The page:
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__-----THE QUEEN'S AiifclVAL.…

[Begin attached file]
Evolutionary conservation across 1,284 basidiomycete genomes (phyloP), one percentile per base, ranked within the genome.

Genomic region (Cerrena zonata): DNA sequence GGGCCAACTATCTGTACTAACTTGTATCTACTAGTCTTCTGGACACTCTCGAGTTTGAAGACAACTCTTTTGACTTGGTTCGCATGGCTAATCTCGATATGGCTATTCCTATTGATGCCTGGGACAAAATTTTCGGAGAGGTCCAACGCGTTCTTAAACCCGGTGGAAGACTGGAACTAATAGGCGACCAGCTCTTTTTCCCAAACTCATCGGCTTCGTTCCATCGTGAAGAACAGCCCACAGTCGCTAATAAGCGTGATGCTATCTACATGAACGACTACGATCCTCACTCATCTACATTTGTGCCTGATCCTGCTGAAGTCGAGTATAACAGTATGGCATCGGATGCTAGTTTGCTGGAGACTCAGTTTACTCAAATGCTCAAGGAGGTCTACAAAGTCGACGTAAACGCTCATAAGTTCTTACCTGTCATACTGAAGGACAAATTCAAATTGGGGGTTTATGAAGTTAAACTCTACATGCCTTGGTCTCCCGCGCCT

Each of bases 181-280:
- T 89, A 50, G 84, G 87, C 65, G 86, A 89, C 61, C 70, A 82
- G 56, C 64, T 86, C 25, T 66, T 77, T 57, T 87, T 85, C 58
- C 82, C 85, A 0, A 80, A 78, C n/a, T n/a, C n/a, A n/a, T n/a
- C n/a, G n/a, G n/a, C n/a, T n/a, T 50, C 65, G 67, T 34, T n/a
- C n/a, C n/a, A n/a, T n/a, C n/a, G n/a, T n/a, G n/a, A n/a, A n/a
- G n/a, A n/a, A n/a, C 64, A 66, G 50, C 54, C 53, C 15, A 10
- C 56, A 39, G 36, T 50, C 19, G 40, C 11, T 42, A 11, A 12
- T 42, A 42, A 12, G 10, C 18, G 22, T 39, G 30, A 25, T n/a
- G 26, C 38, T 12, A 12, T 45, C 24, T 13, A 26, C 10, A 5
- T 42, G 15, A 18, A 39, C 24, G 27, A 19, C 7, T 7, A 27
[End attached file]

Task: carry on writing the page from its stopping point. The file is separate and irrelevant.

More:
[No title]